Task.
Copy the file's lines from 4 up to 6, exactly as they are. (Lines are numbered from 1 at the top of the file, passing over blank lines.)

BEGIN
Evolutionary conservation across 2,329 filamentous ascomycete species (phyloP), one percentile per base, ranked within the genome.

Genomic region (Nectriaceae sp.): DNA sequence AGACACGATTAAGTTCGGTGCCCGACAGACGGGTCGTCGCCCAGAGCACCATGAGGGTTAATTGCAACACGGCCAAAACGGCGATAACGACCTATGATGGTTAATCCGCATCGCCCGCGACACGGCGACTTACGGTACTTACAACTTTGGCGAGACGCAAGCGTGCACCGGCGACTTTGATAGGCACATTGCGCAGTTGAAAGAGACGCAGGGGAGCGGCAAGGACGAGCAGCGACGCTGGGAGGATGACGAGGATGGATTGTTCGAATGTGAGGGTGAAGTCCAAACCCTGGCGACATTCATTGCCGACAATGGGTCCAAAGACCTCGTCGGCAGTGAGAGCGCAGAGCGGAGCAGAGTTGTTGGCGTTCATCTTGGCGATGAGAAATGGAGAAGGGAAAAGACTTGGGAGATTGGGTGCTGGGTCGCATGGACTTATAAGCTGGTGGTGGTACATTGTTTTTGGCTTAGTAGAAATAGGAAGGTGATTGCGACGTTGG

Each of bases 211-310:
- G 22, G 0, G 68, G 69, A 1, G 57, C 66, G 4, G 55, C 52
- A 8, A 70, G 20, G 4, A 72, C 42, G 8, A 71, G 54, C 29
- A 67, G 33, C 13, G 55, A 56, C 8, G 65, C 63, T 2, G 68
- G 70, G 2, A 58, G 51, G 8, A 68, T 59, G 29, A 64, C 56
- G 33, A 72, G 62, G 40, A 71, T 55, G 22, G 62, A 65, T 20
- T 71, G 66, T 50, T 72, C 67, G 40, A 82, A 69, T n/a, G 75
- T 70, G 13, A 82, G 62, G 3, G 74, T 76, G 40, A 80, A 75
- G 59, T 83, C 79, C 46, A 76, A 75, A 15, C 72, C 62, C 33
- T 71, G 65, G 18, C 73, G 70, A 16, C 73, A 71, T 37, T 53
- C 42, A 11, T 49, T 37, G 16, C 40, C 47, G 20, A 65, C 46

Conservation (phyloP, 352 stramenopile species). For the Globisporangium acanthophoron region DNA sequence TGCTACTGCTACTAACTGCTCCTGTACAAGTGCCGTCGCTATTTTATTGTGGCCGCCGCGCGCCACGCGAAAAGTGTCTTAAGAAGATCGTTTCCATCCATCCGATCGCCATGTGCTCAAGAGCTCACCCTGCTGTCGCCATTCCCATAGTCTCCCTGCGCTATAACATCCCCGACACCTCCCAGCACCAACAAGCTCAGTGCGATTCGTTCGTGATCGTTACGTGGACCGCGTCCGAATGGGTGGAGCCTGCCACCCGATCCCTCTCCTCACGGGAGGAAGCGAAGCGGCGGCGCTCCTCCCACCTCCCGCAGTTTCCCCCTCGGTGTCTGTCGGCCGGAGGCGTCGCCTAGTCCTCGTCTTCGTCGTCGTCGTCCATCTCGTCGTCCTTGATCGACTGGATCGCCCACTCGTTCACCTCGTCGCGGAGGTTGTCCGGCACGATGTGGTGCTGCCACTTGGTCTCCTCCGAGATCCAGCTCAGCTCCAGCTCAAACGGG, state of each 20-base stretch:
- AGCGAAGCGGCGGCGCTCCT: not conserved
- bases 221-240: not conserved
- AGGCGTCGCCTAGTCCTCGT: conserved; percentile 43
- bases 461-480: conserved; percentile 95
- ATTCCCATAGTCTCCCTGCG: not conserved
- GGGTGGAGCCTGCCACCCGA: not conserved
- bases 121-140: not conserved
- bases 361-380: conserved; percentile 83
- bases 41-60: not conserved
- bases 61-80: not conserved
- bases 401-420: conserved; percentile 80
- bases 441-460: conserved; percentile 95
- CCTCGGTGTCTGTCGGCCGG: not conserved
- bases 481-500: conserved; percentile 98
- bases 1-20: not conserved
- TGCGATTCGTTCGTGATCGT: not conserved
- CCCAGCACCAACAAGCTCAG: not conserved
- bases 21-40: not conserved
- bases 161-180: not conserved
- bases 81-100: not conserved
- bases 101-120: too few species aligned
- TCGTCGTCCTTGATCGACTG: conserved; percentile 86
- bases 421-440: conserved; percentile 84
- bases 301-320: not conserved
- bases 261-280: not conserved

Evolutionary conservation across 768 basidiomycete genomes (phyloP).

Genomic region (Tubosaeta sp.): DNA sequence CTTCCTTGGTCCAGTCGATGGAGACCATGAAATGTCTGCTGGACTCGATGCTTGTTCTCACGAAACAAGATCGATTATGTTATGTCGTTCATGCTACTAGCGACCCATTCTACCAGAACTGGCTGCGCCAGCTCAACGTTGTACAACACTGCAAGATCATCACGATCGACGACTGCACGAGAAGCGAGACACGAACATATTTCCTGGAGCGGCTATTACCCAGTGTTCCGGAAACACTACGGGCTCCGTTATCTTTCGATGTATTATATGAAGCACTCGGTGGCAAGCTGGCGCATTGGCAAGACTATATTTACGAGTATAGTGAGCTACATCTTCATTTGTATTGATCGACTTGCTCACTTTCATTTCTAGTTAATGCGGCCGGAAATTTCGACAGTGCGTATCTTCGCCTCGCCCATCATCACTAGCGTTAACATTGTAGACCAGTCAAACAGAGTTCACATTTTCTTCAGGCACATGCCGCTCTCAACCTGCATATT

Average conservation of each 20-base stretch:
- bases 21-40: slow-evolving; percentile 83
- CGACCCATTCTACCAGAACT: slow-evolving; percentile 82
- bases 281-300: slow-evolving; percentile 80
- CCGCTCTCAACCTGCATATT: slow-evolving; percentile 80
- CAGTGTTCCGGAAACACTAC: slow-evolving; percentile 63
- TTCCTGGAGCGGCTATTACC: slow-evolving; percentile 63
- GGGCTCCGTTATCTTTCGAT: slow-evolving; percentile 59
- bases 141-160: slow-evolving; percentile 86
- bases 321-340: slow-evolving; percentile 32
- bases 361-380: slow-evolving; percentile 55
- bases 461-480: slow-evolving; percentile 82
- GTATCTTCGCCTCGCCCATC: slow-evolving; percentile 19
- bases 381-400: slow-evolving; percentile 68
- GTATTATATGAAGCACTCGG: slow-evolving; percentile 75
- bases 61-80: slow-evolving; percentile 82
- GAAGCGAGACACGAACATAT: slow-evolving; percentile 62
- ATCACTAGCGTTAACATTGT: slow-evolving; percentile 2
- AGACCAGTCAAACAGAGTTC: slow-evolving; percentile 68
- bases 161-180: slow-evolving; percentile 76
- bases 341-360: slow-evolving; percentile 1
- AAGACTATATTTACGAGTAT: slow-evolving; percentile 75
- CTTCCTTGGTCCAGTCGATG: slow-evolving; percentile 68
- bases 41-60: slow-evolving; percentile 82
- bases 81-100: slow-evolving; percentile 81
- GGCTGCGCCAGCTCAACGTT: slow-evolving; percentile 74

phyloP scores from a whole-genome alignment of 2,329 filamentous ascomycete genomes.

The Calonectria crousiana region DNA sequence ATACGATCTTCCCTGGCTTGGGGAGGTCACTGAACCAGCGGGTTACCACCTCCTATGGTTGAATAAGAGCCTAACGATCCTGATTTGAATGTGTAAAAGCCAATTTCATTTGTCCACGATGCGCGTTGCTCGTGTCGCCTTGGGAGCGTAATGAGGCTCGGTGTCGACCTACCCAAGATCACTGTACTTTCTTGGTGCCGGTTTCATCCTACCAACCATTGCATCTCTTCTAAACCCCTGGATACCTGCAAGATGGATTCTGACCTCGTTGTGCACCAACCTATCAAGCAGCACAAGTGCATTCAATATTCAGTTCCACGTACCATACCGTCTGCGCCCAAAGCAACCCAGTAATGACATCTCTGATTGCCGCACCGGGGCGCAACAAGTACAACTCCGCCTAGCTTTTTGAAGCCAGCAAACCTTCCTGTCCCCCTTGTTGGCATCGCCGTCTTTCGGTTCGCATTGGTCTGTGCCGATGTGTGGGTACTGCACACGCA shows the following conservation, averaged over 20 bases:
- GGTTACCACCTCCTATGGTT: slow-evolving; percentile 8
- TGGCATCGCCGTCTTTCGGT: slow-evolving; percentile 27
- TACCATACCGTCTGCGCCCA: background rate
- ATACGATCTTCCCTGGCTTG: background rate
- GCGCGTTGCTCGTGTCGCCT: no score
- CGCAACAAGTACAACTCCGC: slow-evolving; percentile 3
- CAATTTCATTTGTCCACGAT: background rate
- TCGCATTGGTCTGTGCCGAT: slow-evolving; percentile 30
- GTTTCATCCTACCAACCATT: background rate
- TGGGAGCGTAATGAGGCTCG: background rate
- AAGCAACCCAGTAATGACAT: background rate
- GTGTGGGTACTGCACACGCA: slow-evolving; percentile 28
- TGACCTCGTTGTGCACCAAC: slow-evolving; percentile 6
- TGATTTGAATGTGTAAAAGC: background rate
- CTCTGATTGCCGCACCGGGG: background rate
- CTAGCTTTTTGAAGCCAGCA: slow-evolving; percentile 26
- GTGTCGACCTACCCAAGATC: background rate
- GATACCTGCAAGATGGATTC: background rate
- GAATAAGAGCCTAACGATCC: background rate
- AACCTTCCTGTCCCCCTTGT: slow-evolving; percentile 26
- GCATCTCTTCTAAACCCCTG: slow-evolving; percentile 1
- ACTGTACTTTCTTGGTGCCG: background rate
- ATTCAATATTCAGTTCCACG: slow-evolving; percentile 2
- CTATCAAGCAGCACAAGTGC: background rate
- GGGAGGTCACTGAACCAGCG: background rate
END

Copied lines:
- G 22, G 0, G 68, G 69, A 1, G 57, C 66, G 4, G 55, C 52
- A 8, A 70, G 20, G 4, A 72, C 42, G 8, A 71, G 54, C 29
- A 67, G 33, C 13, G 55, A 56, C 8, G 65, C 63, T 2, G 68